In the early 80s when I was in high school I used to read Omni magazine. This was when it first came out; later, it transformed into a highly sensationalistic purveyor of "paranormal" ideas, and lost all its credibility, but at first it was more futurist and science-fiction oriented. One part of the magazine had brief articles about possible advances in science and technology; as many of them were very cutting-edge they often never saw the light of day, but that's the price you pay for getting the most advanced news about speculative research.
At the time artificial sweeteners were big in the news, with talk about aspartame's safety, and frequent references to saccharine and cancer. One issue I found an article speaking of an interesting idea that someone was pursuing, which was described as "left-hand sugar".
The idea as I recall it is that the three-dimensional shape of a sugar molecule can be reversed as in a mirror (a change of its chirality, though the article didn't mention that word) to produce a new compound. This would have precisely the same chemical characteristics of sugar in two important key respects: it would taste the same (not just very similar, as in most artificial sweeteners, but identical), and it would work the same in recipes (browning, caramelizing, having the same density, etc.) However, because the enzymes in your stomach only face one way, it would be entirely indigestible. (The article didn't talk about any possible impact on your digestive system, which is the one possible fly in the ointment.)
All that was needed, the article suggested, was a way to manufacture the stuff affordably, and it would become the perfect artificial sweetener, and drive the alternatives out of business in one fell swoop.
Though the article only called it "left-hand sugar", alluding to the common practice of referring to opposite-chirality chemicals with the term "left-handed", I couldn't help notice that dextrose shares a linguistic origin with "dexter", which means right-handed. Therefore, I reasoned, this compound would have to be named sinistrose. (Except marketing would never let that happen. "Sinister" means "left-handed", and has taken on its modern meaning only due to prejudices against left-handedness as being strange and therefore probably bad.)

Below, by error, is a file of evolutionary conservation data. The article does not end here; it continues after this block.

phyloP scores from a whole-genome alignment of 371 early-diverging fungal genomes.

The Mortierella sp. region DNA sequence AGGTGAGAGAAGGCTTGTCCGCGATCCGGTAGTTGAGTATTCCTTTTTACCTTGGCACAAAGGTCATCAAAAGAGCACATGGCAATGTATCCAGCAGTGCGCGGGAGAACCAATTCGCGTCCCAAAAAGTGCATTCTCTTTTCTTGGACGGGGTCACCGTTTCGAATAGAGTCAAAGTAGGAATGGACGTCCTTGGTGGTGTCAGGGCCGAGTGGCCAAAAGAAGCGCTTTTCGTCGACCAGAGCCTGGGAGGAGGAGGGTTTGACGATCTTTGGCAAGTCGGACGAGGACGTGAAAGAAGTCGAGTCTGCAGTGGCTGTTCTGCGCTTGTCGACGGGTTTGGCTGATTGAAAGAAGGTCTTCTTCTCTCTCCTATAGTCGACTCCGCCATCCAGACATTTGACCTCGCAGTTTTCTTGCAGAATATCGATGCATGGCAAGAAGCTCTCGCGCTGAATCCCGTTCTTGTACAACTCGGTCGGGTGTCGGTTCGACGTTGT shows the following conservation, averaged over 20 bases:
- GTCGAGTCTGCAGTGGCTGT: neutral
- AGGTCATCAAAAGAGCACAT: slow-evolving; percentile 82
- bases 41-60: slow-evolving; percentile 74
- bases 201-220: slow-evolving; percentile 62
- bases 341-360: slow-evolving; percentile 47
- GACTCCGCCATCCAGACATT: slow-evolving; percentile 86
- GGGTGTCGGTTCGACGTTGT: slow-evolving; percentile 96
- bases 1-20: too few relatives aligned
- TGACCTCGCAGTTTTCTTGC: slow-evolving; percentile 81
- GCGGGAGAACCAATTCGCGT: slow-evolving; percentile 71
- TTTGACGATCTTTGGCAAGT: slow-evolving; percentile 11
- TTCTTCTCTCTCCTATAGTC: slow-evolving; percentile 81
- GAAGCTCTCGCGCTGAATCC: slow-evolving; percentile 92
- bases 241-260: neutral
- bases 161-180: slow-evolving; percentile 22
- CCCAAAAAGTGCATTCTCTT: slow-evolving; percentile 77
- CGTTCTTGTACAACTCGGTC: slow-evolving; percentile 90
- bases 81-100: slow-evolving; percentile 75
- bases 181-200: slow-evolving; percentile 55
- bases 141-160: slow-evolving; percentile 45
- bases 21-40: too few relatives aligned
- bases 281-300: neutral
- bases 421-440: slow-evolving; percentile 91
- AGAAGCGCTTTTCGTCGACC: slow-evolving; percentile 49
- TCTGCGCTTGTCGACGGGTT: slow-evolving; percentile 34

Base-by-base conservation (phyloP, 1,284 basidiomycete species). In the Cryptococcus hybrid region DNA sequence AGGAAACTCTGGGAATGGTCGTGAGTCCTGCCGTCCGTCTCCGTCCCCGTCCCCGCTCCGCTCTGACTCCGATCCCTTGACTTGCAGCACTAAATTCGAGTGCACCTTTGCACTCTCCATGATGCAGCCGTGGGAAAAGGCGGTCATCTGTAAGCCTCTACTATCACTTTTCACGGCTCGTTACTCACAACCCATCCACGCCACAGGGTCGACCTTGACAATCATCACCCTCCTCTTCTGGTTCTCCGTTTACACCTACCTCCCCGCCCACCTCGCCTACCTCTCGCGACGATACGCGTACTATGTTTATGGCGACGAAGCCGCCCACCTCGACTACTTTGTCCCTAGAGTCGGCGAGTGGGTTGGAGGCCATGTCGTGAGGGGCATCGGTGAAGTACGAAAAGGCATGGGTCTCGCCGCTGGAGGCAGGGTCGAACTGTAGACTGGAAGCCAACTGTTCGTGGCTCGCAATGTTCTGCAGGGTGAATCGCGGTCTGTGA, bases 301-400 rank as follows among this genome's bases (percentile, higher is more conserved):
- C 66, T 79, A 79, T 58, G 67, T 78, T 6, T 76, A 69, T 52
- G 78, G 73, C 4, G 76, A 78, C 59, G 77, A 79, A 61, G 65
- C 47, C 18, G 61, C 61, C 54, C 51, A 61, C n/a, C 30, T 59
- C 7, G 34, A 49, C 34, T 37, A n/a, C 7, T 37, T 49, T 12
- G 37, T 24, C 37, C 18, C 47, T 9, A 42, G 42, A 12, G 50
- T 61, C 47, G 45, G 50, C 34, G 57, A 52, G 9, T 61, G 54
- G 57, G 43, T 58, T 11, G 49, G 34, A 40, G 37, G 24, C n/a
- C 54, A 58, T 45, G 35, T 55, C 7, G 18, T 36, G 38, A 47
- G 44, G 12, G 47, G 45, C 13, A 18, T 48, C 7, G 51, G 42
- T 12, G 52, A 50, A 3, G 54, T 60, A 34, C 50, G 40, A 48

And then I never heard anything about this stuff again. Over the years I've occasionally tried to find something out about it. I could never find the original Omni article, nor any references to it (this is not that unusual: there are a few other things from Omni at the time I remember but can't find). And no attempts to look up what came of this, based on what little I remember, have panned out.
For a while I thought that the "invert sugar" I was seeing on some products might be it, and I only wondered why it wasn't being used more widely. But no, it turns out invert sugar is a whole other thing.
My best guess is that it turns out that left-hand sugar isn't really all that that article made it out to be. Maybe it is digestible, or maybe its indigestibility is a big problem, or maybe it doesn't really taste and work the same (there's no reason why the enzymes in your gut have to be single-chirality while the receptors on your tongue wouldn't be; if that's so, it's just coincidence), or maybe they couldn't make it work, or maybe the makers of one of the other artificial sweeteners bought and shelved the idea (tempting like all conspiracy theories but unlikely -- why wouldn't they use it to put their competitors out of business?).
Still, I wish I could find out the answer. But I just don't know what to search on. I have found a few references to "L-sugar" (see for instance here) but nothing that talks about it as the savior of the artificial sweetener concept, or why it isn't that. It seems certain that the dewy-eyed optimism of that early Omni article didn't pan out, and that's not too surprising, but I can't find anything about why.
Or why no one but me seems to have thought of the name "sinistrose".